If you visit the exhibition and think there is no way you could ever take photographs as good
as those then you ought to pull your socks up and come out on one of our field trips.

If you have a look and think you could do better, then you had better enter our annual
competition. Entries are invited on the evening of our October indoor meeting (9th October)
and the photos and results will be revealed at the November meeting (13th November). Rules
of engagement are on the photo group section of the Trust’s website.

If you aren’t interested in visiting the exhibition then you probably stopped reading this about
three paragraphs ago… you can’t win them all!
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David Chapman

RIGS Group
Elvan and frits

Not a new dish but some conservation work on Bodmin Moor which helped expose some
interesting rocks – elvans – and improved habitat for pearlbordered fritillaries, a Red Data
Book species. Last autumn, Butterfly Conservation organised a motley crew to clear scrub on
the north bank of the De Lank River, on land owned by Dominic Fairman, who farms
organically at South Penquite, and within the quarry owned by Ennstone Breedon. Ian
Skinner, the manager of De Lank granite quarry, provided some machinery and a driver to
clear a track, and then people from BTCV, Duchy College, English Nature, the Environment
Agency and CWT got to work with hand tools. The south facing slopes above the river are
covered with bracken, with the caterpillars’ food – violets – below. The track – a linear
clearing – is used by patrolling males on the look-out for females, but this had become
somewhat overgrown, hence the very useful help by the quarry. Just off the track are two
elvan quarries – a fine-grained version of granite and part of the De Lank Quarry geological
SSSI: the elvan (‘rhyolite’ in English) was hidden by scrub so the opportunity was taken to
clear the entrance. In May there was a follow up visit, and up to four fritillaries were seen at
any one time. ‘I thought they were supposed to be rare!’ was one comment.

From this small, but successful, beginning has grown a larger project, funded by the Cornwall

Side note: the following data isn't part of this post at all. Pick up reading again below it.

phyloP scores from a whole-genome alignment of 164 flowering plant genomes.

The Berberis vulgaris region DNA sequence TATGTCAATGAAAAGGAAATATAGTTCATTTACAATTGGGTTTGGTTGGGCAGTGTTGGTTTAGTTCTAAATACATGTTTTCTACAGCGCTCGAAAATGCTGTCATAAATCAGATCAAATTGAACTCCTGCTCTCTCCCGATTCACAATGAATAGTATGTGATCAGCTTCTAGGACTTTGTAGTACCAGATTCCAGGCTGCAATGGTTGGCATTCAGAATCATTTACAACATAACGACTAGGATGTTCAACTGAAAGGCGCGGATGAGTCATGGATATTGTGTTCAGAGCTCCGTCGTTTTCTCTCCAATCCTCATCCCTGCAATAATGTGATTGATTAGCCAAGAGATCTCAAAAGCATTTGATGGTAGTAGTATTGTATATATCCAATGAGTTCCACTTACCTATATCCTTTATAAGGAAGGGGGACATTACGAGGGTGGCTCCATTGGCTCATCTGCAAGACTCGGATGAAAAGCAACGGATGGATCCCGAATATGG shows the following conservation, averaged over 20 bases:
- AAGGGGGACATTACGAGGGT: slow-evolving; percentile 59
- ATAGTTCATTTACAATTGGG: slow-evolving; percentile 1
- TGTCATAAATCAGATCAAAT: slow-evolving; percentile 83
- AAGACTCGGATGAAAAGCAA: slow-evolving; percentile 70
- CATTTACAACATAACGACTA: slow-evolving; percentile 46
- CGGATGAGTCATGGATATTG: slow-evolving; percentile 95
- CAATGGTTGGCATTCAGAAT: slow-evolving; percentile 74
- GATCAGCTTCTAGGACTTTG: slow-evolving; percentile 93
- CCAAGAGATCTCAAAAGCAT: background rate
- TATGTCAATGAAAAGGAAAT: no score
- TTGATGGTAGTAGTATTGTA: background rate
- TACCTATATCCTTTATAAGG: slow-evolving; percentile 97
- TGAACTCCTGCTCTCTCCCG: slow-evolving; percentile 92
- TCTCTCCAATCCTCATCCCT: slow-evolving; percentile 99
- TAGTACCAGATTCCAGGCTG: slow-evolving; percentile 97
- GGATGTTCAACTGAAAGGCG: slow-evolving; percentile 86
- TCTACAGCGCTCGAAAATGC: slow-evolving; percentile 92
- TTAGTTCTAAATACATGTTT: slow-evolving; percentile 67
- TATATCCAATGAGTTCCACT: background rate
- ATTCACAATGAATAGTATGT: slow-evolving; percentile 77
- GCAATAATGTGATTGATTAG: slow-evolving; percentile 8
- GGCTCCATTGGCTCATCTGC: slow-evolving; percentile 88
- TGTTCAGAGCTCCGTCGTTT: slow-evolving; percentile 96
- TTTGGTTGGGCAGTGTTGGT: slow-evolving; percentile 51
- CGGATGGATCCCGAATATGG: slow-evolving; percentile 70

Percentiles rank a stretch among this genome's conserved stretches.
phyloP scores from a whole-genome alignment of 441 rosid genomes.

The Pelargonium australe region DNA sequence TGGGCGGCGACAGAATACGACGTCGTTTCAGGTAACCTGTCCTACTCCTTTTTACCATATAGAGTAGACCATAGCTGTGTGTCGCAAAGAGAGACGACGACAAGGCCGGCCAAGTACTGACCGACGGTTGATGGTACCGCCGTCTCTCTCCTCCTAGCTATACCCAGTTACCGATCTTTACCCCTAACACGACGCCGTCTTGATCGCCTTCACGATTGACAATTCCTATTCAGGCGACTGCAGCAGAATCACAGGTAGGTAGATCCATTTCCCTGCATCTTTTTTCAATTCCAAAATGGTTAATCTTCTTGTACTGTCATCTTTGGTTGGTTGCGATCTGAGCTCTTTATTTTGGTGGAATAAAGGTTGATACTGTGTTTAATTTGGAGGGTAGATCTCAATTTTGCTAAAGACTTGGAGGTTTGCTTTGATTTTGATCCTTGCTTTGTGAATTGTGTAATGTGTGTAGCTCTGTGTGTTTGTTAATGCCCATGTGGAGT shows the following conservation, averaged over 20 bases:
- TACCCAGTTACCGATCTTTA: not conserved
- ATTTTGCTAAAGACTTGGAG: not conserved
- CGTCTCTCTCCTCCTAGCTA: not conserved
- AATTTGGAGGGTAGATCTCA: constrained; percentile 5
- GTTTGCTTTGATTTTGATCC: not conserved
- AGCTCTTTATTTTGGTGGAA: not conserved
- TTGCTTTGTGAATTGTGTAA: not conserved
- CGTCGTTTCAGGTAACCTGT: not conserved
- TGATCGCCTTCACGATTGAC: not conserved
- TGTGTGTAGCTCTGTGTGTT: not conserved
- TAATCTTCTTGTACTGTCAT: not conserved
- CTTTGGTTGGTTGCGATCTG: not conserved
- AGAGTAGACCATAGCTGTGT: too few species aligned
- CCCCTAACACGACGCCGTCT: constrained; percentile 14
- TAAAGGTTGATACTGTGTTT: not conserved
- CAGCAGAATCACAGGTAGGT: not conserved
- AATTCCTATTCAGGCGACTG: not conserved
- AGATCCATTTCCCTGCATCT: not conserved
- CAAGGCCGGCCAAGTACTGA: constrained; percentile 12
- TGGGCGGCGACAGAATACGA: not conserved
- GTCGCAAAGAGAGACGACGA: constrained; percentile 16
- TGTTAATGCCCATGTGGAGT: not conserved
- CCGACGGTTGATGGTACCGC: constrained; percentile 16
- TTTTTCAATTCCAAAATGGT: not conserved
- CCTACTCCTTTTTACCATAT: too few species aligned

AONB, to improve the habitat for several different fritillaries at various sites on Bodmin Moor.
Whether there will be opportunities to make the geology more visible at the same time is, as
yet, unknown!

John Macadam

Seaquest Southwest
The summer of 2006 has been a great time for watching marine wildlife, with bottlenose
dolphins and basking sharks regularly seen all around our coast.

The first basking shark was spotted off Cadgwith on 14th February, possibly looking for some
romance on Valentine’s Day! It’s been lovely to see these majestic creatures in large numbers
again this year, with groups of 35 plus being reported on some days. Sadly, we have also had
many calls reporting harassment of these and other marine animals by boats, jet skis and
other water users. It is illegal to intentionally or recklessly harass or disturb dolphins or
basking sharks and to do so carries the maximum fine of £5,000 and/or six months’
imprisonment. We all want to be able to see these wonderful creatures, but it must be done in
a responsible manner. CWT has helped to produce a Code of Conduct which tells boat
owners how to behave when close to these animals. It can be downloaded from

Seaquest SW records all marine life, including invertebrates. There are some beautiful
‘spineless’ animals in the sea. Some of those recently reported include the blue jellyfish, a
small, pretty jelly often seen washed ashore – but beware of its nasty sting – and the weird-
looking goose barnacles which attach themselves to bits of flotsam and jetsam for a free ride
around the seas. So whether large or small, keep telling us what you see.

Ruth Williams
Marine Conservation Officer
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Fox Club Corner
The Fox Club children have been having nothing but fun, fun, fun, lately. They have taken